Well heck, let's just stop going to school.


Comment Re:Never reuse passwords (Score 1) 146

This kind of stuff is the reason I never re-use passwords across services. All my passwords are randomly generated and stored by KeePass. Sure, it's a little less convenient to have to unlock the password safe in order to get into services, rather than just type in something you've already memorized. But, it's the only way to be sure that having your password compromised on one service won't compromise an account on another service. Even if the service isn't externally compromised, there's probably a lot of systems out there where employees (DB administrators, programmers) can gain access to the passwords from various methods such as logs or unaudited code.

I think this whole password fiasco has gotten super fucking complicated for a normal human being.

When you need a password manager application to tell you what to type into the computer, we might as well all just switch to a tokencard system.

Or better yet, write you passwords down on a card in you wallet. Write you login names down on your password-protected phone. Problem solved. Go ahead and try to hack that system remotely.

Comment Re:Awesome (Score 5, Insightful) 102

I'm not using an app right now. It's extremely easy for me to just go to a competing site if you don't want donations or paywalls.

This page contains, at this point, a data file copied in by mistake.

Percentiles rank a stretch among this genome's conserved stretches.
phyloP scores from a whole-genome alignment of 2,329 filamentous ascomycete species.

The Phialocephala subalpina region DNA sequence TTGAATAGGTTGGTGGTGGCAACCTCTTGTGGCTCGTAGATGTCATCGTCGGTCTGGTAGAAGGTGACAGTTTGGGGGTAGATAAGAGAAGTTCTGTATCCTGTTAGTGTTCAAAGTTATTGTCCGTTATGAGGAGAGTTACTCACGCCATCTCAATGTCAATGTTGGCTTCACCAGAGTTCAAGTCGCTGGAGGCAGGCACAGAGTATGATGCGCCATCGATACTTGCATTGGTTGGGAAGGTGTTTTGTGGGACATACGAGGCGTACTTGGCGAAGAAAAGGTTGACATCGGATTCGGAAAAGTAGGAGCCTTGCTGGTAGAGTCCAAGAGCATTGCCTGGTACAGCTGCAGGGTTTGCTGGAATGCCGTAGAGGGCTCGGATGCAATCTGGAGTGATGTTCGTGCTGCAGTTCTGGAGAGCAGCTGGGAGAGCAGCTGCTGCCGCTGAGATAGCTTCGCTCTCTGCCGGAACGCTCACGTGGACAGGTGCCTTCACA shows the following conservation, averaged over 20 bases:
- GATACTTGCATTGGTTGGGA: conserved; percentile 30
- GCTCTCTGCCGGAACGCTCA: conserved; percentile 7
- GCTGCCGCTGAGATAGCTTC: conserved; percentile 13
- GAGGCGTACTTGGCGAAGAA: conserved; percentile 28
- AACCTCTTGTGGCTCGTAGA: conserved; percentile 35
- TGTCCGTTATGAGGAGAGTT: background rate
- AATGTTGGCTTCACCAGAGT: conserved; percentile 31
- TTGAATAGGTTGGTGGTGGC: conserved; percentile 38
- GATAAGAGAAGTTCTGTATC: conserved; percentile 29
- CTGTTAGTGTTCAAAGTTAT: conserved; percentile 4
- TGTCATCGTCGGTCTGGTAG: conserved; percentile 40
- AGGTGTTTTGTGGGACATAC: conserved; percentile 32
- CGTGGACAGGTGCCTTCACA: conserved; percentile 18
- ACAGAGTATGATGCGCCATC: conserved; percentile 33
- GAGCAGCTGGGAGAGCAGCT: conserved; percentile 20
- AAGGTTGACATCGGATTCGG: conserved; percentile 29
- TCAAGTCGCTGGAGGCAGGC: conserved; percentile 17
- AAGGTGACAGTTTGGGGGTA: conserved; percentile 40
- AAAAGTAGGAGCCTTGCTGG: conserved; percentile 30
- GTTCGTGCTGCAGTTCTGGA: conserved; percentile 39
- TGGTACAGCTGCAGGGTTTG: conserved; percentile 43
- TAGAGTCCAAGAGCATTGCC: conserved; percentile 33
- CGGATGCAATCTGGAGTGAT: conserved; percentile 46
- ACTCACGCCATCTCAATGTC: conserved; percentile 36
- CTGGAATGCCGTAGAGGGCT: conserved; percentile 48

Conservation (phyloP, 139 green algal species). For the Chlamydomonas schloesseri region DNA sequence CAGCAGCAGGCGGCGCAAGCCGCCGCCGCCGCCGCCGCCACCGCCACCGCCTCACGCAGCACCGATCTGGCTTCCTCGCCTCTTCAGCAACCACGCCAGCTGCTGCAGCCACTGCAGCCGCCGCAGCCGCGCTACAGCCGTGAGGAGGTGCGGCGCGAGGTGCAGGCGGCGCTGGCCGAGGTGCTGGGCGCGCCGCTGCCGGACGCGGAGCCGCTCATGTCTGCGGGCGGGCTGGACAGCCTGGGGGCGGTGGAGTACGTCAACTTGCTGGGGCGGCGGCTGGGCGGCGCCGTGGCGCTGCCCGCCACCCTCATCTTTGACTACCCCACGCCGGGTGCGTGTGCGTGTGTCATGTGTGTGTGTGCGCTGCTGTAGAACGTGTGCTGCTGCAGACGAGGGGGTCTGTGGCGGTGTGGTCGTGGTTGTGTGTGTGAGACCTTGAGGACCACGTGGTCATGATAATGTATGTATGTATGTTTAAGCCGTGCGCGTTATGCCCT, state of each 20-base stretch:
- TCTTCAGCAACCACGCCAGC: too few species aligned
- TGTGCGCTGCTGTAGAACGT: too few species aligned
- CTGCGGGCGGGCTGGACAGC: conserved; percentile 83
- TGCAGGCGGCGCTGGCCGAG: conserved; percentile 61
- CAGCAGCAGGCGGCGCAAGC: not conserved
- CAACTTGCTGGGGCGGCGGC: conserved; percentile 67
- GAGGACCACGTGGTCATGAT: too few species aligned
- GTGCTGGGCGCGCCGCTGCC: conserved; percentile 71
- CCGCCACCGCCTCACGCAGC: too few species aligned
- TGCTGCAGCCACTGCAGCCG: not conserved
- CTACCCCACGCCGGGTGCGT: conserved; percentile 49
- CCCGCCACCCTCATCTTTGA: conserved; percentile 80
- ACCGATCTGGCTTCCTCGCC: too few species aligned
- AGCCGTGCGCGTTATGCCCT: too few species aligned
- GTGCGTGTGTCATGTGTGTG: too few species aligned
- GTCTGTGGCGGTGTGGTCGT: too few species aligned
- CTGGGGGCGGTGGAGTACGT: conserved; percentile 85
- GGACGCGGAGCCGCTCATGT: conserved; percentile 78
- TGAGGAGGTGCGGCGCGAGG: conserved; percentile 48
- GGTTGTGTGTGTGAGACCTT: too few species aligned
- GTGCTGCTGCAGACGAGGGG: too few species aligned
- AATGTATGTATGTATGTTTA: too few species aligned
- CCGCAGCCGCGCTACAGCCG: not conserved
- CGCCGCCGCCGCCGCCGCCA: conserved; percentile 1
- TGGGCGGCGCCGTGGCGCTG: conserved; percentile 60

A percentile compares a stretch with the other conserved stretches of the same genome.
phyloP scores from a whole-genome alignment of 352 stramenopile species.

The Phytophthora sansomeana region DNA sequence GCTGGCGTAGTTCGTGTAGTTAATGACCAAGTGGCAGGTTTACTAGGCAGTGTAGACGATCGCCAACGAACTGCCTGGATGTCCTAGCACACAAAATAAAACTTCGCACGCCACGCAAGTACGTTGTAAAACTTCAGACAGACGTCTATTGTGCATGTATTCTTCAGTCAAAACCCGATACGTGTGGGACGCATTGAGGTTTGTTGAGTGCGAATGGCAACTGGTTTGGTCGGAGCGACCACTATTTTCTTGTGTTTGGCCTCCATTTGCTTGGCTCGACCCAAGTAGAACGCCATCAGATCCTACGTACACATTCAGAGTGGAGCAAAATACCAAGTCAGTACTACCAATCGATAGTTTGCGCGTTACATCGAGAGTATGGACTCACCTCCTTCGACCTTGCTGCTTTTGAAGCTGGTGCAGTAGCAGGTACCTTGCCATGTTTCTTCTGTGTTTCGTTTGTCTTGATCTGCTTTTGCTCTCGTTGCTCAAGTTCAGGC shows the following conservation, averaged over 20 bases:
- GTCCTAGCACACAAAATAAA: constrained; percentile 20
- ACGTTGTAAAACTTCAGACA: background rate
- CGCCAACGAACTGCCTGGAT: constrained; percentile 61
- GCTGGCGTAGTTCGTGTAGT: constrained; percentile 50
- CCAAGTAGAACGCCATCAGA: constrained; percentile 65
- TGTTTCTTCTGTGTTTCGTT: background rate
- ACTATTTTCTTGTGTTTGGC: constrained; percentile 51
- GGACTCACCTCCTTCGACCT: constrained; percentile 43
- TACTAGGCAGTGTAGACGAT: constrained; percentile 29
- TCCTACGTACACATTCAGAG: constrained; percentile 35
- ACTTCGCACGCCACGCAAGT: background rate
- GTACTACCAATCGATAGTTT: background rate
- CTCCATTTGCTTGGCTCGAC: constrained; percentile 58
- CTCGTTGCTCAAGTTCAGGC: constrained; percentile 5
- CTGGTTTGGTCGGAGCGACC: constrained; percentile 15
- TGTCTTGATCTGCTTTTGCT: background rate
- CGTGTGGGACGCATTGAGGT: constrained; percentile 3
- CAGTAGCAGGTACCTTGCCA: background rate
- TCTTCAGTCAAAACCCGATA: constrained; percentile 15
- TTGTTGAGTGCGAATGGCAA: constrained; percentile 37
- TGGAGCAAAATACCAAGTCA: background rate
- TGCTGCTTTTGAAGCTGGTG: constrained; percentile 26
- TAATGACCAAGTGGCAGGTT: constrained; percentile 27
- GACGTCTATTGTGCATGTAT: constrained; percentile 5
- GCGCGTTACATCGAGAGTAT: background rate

There are very few sites that will publish content out of the goodness of their hearts. If they can't get paid through advertising, then it's apps or paywalls or something but not free.

Don't get me wrong; I use adblock and never see ads. So I guess I'm a hyopcrite. But if online advertising can't unltimately make money somehow we're gonna have a very different web on our hands.

Like it would really matter if 90% of the advertisement-supported web disappeared.

Where would we be?

Back to the newsgroups that we had originally... which arguably was better than the highly predatory environment that it's evolved into today.

Comment Re: Naw, it's Doctors (Score 1) 696

It's better to be alive and hated by all motorists than it is to be dead.

But it's even better to be alive and liked by all motorists!

A lot of the cyclist hate is driven by cyclists and motorists driving around with a mentality they are at war with each other. If everyone just treated the other as they would prefer to be treated, things would go a lot smoother. Instead, things escalate because of mistakes on both sides: